• However, not all forms of misconduct will warrant impeachment. There could be other kinds of impropriety too. 
  • There are times when serious complaints of this sort are received, and the CJI is called upon to examine them. 
  • Since 1997, judges have adopted an ‘in-house procedure’ for inquiring into such charges.

When was the procedure adopted? 

  • After Justice J.S. Verma took over as CJI in 1997, he circulated among judges a document called ‘Restatement of Values of Judicial life’. This was a set of principles containing the essential elements of ideal behaviour for judges. 
  • The Full Court passed a resolution that an ‘in-house procedure’ would be adopted for action against judges for acts of commission or omission that go against these values. 
  • A five-judge committee was constituted to come up with a procedure. Its report was adopted on December 15, 1999. It was made public in 2014.

How does the in-house procedure work? 

  • When a complaint is received against a High Court judge, the CJI should decide if it is considered frivolous or if it is serious and “directly related to the merits of a substantive decision in a judicial matter”.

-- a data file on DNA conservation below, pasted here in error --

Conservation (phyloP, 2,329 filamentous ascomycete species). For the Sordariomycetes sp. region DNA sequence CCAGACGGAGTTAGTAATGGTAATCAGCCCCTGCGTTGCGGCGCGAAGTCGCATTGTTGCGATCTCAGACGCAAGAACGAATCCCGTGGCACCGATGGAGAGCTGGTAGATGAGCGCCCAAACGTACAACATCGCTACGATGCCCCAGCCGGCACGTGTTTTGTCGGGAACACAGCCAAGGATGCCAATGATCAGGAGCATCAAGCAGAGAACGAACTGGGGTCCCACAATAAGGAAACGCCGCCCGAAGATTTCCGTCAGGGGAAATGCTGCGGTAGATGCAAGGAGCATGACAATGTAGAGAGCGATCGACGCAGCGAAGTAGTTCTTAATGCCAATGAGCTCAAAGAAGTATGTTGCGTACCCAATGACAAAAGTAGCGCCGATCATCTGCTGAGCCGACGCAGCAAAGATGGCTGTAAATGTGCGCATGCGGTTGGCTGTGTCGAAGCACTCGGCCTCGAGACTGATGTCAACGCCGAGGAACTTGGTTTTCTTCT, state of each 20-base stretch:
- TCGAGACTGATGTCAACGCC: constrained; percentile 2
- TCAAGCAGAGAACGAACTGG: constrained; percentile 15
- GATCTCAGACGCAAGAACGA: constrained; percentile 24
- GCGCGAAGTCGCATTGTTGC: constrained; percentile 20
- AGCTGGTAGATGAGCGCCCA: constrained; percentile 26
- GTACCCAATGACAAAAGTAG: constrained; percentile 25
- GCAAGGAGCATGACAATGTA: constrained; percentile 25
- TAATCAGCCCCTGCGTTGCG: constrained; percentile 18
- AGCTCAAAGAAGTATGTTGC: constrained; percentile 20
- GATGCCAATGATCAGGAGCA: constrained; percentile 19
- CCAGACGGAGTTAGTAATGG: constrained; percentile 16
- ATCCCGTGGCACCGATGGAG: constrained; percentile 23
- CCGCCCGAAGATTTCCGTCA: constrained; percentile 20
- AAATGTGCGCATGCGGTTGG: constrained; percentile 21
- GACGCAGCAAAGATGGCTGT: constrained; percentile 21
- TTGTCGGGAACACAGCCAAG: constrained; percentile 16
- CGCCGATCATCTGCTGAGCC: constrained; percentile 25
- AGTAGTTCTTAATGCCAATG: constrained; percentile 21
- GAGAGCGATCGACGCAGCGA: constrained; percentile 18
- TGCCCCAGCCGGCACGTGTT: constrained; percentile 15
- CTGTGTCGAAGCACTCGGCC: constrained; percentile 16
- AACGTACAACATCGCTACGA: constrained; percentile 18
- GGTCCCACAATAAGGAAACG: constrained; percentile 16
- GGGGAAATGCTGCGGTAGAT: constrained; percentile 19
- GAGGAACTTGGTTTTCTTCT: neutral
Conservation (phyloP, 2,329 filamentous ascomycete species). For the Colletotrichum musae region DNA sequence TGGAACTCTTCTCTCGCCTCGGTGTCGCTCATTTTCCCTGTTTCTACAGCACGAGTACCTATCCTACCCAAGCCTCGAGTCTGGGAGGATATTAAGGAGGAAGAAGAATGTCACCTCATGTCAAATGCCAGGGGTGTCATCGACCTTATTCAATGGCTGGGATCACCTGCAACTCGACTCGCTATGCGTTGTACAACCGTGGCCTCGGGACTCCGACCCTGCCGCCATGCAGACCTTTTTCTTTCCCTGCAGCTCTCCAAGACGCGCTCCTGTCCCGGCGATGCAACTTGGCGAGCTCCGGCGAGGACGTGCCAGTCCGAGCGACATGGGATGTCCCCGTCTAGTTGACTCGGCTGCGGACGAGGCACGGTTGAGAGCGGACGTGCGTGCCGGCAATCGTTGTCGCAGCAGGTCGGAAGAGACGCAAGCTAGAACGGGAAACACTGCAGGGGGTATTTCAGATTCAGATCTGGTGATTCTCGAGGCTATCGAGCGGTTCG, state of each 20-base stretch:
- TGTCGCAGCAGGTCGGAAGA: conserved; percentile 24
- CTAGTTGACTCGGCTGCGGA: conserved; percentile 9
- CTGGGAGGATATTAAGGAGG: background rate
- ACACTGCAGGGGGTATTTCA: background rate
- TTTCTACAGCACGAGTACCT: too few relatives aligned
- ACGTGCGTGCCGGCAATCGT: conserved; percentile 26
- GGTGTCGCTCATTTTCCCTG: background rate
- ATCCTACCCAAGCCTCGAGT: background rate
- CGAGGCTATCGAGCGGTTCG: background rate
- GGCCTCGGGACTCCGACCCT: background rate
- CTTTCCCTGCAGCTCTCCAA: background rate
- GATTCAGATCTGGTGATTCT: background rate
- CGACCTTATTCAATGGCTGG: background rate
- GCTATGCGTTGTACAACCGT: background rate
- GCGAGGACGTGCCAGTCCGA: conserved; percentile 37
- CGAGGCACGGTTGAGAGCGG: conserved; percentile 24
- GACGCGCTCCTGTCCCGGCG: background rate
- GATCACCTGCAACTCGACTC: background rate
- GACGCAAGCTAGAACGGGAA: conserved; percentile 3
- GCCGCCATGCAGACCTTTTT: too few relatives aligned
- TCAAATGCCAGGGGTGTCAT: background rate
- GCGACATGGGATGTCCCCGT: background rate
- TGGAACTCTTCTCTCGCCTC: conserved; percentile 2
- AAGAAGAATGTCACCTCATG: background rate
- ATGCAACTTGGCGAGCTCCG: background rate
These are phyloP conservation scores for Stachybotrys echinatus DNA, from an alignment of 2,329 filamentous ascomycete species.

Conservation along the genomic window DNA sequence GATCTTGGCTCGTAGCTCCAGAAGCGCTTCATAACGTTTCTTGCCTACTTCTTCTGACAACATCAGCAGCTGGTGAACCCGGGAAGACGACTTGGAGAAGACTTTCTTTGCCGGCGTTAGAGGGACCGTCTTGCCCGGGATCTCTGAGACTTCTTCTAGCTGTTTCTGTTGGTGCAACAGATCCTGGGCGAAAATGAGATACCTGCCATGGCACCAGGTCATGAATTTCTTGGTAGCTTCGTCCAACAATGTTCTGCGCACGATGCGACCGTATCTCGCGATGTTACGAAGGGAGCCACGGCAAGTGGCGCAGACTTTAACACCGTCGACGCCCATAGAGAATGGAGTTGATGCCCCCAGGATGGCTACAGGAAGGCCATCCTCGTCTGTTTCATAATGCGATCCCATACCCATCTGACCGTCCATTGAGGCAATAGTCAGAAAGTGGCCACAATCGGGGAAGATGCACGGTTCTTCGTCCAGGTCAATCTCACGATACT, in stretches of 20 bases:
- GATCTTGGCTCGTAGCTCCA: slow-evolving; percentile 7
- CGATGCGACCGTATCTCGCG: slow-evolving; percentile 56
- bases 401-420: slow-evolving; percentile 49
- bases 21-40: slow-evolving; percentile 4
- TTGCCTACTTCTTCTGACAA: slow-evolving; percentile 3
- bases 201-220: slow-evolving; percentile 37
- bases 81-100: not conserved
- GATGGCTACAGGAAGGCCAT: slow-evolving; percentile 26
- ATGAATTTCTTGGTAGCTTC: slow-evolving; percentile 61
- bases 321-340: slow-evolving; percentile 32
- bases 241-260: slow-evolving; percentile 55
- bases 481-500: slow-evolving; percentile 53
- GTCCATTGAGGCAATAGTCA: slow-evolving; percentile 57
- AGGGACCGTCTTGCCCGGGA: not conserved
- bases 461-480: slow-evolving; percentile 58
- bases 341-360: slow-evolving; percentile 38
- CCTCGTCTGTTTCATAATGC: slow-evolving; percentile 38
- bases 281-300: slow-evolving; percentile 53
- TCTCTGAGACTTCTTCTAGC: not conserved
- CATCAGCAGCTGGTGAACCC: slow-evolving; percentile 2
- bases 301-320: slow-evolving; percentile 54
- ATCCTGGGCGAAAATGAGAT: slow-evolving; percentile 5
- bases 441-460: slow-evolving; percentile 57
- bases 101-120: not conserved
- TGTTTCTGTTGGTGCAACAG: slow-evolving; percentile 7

• If it is serious, the CJI should get the judge’s response. He may close the matter if he is satisfied with the response. 
  • If a deeper probe is considered necessary, both the complaint and the judge’s response, along with the CJI’s comments, are recorded for further action.
  • After considering the High Court’s Chief Justice, the judge involved (accused of Political bias) and the complaint (here AP CM), the CJI, if deemed necessary, forms a three-member committee.
  • If a Supreme Court judge faces such a charge, the in-house panel will comprise three Supreme Court judges. 
  • The inquiry the three-member committee holds is of the nature of a fact-finding mission and is not a formal judicial inquiry involving examination of witnesses. The judge concerned is entitled to appear before it.

What happens after the probe is done?